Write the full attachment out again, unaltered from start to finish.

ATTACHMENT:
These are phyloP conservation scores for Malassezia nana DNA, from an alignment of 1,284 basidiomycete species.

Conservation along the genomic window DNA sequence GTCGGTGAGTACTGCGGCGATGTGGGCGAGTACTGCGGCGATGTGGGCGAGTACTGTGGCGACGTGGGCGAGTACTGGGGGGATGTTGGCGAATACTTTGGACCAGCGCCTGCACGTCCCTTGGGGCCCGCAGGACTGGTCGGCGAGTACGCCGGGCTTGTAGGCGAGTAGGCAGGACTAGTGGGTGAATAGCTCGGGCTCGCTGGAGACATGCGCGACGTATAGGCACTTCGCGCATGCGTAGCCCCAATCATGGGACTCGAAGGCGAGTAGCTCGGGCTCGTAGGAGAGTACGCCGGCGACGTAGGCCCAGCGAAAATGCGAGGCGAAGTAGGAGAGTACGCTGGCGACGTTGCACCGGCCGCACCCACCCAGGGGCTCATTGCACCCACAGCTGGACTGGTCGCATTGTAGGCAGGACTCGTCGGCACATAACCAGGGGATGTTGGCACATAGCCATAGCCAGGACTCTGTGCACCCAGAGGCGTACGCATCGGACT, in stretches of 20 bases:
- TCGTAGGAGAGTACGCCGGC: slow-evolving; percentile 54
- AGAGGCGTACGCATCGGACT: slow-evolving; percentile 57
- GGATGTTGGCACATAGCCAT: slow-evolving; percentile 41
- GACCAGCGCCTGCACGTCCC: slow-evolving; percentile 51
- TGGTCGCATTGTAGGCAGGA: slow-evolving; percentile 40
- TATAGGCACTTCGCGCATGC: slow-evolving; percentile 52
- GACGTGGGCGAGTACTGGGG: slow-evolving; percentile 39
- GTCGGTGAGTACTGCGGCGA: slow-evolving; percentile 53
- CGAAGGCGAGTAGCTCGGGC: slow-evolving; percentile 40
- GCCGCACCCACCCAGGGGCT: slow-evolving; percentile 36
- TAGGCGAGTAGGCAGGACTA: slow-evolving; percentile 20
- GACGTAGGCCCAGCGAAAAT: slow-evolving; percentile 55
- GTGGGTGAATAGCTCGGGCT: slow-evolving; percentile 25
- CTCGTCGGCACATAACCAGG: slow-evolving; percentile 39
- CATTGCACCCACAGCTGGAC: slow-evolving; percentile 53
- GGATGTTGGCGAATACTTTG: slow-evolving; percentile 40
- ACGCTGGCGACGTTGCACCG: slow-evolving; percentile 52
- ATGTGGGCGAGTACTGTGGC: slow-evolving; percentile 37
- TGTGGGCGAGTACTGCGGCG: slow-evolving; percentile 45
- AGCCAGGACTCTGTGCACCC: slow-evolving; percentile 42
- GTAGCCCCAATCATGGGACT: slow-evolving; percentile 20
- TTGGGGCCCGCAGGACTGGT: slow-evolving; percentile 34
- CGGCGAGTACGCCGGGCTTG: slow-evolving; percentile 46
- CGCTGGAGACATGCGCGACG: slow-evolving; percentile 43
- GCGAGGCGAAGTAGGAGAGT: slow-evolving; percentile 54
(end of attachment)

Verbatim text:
These are phyloP conservation scores for Malassezia nana DNA, from an alignment of 1,284 basidiomycete species.

Conservation along the genomic window DNA sequence GTCGGTGAGTACTGCGGCGATGTGGGCGAGTACTGCGGCGATGTGGGCGAGTACTGTGGCGACGTGGGCGAGTACTGGGGGGATGTTGGCGAATACTTTGGACCAGCGCCTGCACGTCCCTTGGGGCCCGCAGGACTGGTCGGCGAGTACGCCGGGCTTGTAGGCGAGTAGGCAGGACTAGTGGGTGAATAGCTCGGGCTCGCTGGAGACATGCGCGACGTATAGGCACTTCGCGCATGCGTAGCCCCAATCATGGGACTCGAAGGCGAGTAGCTCGGGCTCGTAGGAGAGTACGCCGGCGACGTAGGCCCAGCGAAAATGCGAGGCGAAGTAGGAGAGTACGCTGGCGACGTTGCACCGGCCGCACCCACCCAGGGGCTCATTGCACCCACAGCTGGACTGGTCGCATTGTAGGCAGGACTCGTCGGCACATAACCAGGGGATGTTGGCACATAGCCATAGCCAGGACTCTGTGCACCCAGAGGCGTACGCATCGGACT, in stretches of 20 bases:
- TCGTAGGAGAGTACGCCGGC: slow-evolving; percentile 54
- AGAGGCGTACGCATCGGACT: slow-evolving; percentile 57
- GGATGTTGGCACATAGCCAT: slow-evolving; percentile 41
- GACCAGCGCCTGCACGTCCC: slow-evolving; percentile 51
- TGGTCGCATTGTAGGCAGGA: slow-evolving; percentile 40
- TATAGGCACTTCGCGCATGC: slow-evolving; percentile 52
- GACGTGGGCGAGTACTGGGG: slow-evolving; percentile 39
- GTCGGTGAGTACTGCGGCGA: slow-evolving; percentile 53
- CGAAGGCGAGTAGCTCGGGC: slow-evolving; percentile 40
- GCCGCACCCACCCAGGGGCT: slow-evolving; percentile 36
- TAGGCGAGTAGGCAGGACTA: slow-evolving; percentile 20
- GACGTAGGCCCAGCGAAAAT: slow-evolving; percentile 55
- GTGGGTGAATAGCTCGGGCT: slow-evolving; percentile 25
- CTCGTCGGCACATAACCAGG: slow-evolving; percentile 39
- CATTGCACCCACAGCTGGAC: slow-evolving; percentile 53
- GGATGTTGGCGAATACTTTG: slow-evolving; percentile 40
- ACGCTGGCGACGTTGCACCG: slow-evolving; percentile 52
- ATGTGGGCGAGTACTGTGGC: slow-evolving; percentile 37
- TGTGGGCGAGTACTGCGGCG: slow-evolving; percentile 45
- AGCCAGGACTCTGTGCACCC: slow-evolving; percentile 42
- GTAGCCCCAATCATGGGACT: slow-evolving; percentile 20
- TTGGGGCCCGCAGGACTGGT: slow-evolving; percentile 34
- CGGCGAGTACGCCGGGCTTG: slow-evolving; percentile 46
- CGCTGGAGACATGCGCGACG: slow-evolving; percentile 43
- GCGAGGCGAAGTAGGAGAGT: slow-evolving; percentile 54